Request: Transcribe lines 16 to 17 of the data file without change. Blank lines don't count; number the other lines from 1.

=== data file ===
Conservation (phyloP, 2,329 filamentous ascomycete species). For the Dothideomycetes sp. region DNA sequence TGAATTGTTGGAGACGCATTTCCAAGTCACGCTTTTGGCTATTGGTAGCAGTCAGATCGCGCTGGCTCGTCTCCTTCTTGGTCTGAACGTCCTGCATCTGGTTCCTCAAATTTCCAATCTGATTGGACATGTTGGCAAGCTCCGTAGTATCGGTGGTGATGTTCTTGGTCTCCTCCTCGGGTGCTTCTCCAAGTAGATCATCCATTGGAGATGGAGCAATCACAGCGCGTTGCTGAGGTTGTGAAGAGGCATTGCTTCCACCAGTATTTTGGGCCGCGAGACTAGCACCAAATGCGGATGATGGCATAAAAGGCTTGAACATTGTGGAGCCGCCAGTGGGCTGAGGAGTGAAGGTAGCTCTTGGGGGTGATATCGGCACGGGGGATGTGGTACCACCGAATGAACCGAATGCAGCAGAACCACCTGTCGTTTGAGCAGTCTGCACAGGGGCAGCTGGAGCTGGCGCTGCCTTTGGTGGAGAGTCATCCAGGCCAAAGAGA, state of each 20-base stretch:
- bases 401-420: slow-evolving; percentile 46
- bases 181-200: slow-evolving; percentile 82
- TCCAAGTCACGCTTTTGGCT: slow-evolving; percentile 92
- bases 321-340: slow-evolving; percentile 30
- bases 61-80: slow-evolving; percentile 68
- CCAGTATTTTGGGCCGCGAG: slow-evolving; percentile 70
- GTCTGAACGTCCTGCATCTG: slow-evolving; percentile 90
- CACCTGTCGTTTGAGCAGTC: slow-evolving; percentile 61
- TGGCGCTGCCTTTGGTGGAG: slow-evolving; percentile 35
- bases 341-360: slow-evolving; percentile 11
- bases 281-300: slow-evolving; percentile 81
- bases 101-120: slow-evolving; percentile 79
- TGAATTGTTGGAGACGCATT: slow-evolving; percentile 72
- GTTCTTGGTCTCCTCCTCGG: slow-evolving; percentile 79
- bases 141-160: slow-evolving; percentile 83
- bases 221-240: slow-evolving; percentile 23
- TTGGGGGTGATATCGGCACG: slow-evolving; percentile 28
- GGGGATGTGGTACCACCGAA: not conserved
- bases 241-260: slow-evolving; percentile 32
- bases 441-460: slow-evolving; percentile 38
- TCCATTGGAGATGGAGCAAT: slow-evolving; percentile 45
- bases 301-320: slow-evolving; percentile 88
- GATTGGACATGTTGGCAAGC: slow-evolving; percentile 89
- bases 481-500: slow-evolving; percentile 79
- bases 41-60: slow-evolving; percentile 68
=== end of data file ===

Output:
- bases 141-160: slow-evolving; percentile 83
- bases 221-240: slow-evolving; percentile 23